Weird For a Black Girl: Changing indie culture when the mainstream won’t make room

How—and where—we see people like ourselves can determine the paths that we choose as individuals. Having one’s work be regarded and respected by people who share their background and experiences is huge, particularly if it’s not readily viewed as being culturally valuable or economically viable. All of these elements can mean the difference between someone taking a chance on a dream or merely settling for what’s expected of them. None of this was lost on me as a kid, and it still rings true now—most specifically as it relates to modern, independent music.

We all know that racism and sexism are prevalent throughout the entertainment world, and can be found in any music scene. Further, there’s a significant amount of aggression brought into spaces where black women are making efforts to be seen and heard; this becomes more pronounced if any degree of weirdness or otherness is perceived. Contextually speaking, in situations where black male musicians have been championed for their weirdness (George Clinton, Jimi Hendrix, Bad Brains), black women have been dismissed out of hand as merely being strange (Grace Jones, Betty Davis)—no matter if our respective creative outputs hold the same weight, and no matter that we too bring the totality of who we are to the work that we do.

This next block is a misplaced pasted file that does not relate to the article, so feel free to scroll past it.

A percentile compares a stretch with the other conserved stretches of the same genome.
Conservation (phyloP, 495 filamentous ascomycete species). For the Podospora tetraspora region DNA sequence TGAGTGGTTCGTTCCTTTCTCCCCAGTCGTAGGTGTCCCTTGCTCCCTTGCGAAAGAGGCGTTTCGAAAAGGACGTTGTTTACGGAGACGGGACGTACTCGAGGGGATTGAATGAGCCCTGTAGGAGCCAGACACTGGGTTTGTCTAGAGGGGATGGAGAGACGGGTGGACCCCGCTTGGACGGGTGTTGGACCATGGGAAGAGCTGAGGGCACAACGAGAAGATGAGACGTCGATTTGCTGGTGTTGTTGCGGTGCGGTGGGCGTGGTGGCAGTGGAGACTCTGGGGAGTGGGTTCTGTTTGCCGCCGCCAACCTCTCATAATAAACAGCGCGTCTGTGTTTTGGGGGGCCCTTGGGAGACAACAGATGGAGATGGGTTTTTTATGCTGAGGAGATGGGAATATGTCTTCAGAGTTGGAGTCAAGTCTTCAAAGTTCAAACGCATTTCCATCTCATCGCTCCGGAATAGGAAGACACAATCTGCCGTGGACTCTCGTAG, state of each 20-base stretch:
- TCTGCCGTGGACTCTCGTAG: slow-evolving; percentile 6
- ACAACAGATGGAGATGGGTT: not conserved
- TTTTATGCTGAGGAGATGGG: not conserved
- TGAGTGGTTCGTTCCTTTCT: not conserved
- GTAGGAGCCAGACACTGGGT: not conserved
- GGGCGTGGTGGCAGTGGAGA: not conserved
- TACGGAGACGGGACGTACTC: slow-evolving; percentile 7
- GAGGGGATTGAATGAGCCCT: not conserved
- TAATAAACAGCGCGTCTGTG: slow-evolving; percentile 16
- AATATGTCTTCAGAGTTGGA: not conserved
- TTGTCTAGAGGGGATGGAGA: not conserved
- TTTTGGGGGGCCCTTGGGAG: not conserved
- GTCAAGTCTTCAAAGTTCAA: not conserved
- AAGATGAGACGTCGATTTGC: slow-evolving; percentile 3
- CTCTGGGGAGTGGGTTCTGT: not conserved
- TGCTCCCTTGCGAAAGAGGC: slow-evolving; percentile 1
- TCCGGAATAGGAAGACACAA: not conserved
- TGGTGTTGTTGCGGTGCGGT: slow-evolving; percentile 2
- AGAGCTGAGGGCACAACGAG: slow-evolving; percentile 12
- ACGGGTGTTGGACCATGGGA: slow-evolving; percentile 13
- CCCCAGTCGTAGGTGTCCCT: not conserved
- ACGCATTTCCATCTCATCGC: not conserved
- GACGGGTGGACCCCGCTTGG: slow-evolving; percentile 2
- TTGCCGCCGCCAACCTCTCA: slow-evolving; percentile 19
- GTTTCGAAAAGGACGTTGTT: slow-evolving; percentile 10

Today, women are having conversations with audiences that we haven’t been privy to before. Artists are lyrically and visually seeking inroads toward independence, agency, and their need to address current issues. We’re seeing greater numbers of female artists producing their own beats, writing their own songs, leading their own bands, and even pursuing new directions in terms of performing. Most importantly, these women are directly involved in processes that dictate how they and their work are consumed on a mass scale. Increasingly, the artists at the forefront of these changes are black women—and I’m here for it. [Read More]